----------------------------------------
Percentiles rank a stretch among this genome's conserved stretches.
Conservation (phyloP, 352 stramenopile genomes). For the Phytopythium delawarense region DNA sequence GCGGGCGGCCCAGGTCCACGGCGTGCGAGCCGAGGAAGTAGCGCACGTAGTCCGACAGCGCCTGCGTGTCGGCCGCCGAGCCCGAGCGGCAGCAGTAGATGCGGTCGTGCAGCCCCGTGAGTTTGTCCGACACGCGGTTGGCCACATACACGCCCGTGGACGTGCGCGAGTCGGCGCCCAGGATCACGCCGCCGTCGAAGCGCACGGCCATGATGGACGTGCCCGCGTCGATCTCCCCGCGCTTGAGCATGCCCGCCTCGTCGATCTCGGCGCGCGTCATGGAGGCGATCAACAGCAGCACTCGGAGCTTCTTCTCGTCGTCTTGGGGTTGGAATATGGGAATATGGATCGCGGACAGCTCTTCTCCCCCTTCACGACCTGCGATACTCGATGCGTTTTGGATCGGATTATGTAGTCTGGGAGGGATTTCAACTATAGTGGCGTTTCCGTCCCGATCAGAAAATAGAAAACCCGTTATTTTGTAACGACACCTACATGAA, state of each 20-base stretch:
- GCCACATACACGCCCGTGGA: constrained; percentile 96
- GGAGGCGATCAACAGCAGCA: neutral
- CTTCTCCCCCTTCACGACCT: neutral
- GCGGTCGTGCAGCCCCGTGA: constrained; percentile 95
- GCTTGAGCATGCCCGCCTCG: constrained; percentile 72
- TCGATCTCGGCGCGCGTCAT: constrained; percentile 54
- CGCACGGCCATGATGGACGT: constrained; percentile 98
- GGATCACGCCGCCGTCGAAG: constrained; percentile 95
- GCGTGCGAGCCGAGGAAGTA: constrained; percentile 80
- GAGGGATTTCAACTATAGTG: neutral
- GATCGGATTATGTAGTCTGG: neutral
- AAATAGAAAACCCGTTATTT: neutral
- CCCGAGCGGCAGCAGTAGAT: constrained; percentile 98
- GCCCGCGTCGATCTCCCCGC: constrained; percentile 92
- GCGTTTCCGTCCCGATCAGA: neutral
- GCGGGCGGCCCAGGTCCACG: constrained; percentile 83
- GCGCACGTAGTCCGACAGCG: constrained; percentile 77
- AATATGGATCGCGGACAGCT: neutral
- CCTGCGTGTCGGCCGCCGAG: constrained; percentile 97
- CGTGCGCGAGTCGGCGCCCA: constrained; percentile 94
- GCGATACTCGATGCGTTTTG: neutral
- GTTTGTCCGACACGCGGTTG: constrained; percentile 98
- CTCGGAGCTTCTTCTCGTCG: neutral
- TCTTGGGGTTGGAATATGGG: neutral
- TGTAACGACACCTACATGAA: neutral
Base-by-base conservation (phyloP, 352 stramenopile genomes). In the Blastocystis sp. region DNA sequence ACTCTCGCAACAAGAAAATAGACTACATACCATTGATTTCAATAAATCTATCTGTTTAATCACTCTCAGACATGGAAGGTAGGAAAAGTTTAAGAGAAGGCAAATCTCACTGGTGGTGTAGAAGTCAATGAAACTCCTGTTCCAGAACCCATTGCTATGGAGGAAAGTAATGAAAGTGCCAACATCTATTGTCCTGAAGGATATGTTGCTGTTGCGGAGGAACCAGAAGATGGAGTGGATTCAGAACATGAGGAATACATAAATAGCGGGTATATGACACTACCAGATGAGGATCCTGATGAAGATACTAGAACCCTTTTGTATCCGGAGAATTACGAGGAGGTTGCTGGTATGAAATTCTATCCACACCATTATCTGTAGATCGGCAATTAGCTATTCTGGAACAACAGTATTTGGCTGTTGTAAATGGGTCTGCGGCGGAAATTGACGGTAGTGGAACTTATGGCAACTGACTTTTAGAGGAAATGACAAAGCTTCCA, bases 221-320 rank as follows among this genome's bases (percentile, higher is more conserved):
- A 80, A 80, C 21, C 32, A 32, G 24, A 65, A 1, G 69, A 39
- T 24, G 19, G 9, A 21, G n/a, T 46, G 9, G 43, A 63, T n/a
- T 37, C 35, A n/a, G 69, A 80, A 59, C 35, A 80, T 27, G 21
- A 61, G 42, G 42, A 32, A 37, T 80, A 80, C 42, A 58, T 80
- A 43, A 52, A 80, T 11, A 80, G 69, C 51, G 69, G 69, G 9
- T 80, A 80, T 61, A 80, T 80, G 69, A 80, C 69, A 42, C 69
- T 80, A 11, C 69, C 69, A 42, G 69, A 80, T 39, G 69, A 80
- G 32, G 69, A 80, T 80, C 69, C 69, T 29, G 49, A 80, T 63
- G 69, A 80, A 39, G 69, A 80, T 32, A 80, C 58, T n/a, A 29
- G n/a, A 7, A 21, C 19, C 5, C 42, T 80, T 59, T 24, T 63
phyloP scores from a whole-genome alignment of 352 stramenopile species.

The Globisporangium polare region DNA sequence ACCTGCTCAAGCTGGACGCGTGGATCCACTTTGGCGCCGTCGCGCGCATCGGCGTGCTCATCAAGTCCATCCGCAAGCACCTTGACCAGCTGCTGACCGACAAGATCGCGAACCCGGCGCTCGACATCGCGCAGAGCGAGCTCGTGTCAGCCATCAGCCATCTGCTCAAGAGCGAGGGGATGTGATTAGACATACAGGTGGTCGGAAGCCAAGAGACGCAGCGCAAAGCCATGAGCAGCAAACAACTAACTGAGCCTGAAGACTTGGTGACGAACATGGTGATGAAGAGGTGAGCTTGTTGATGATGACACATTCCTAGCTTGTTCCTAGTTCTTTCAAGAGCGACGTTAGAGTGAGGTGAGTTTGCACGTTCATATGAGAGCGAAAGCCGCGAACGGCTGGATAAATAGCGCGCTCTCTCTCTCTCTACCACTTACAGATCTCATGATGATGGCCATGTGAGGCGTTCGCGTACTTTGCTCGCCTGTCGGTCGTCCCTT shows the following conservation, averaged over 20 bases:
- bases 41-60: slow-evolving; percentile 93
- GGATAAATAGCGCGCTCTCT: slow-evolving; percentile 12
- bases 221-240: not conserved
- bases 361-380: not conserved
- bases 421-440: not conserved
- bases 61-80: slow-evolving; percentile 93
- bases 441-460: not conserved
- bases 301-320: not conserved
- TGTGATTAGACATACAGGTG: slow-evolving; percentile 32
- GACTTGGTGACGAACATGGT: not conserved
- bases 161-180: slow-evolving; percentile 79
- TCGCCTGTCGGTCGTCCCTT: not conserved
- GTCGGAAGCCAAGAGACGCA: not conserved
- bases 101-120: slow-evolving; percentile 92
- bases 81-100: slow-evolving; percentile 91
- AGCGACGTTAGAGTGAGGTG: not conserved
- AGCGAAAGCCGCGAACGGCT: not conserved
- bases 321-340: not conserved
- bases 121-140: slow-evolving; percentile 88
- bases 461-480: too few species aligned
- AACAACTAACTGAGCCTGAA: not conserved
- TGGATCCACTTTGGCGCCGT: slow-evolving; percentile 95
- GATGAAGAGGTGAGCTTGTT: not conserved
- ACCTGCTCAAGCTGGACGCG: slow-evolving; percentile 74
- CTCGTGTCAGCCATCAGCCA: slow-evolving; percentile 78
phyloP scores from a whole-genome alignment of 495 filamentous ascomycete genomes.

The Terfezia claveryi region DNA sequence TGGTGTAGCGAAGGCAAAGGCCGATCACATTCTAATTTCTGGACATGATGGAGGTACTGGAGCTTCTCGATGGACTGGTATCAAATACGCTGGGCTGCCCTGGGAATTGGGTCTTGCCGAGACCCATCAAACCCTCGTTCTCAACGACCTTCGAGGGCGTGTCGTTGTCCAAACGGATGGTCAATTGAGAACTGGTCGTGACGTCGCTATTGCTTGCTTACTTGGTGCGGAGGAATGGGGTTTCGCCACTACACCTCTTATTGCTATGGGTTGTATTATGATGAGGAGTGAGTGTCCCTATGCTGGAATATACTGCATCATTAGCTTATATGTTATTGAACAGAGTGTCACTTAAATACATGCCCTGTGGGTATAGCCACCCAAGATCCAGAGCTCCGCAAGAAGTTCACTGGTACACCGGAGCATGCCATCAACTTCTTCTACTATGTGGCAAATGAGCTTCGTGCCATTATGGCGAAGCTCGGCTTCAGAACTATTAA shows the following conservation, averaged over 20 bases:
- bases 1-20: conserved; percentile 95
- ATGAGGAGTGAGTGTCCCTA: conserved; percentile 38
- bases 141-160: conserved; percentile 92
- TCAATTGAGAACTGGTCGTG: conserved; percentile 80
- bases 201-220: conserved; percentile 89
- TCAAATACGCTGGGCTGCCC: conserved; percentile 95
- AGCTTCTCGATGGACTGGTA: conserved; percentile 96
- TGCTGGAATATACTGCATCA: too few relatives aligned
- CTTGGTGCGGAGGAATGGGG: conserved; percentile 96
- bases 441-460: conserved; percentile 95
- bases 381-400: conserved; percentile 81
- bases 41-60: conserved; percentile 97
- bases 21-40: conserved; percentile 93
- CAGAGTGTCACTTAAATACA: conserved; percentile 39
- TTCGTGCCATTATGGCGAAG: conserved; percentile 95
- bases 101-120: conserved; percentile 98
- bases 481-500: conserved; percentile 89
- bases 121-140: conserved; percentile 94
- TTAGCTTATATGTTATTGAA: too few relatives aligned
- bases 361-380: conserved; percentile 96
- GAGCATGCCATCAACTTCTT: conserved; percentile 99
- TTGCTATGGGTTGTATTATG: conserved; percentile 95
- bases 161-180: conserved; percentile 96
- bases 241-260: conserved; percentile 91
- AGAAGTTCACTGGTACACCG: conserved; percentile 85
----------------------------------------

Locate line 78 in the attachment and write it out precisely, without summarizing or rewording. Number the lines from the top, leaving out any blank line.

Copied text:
- bases 381-400: conserved; percentile 81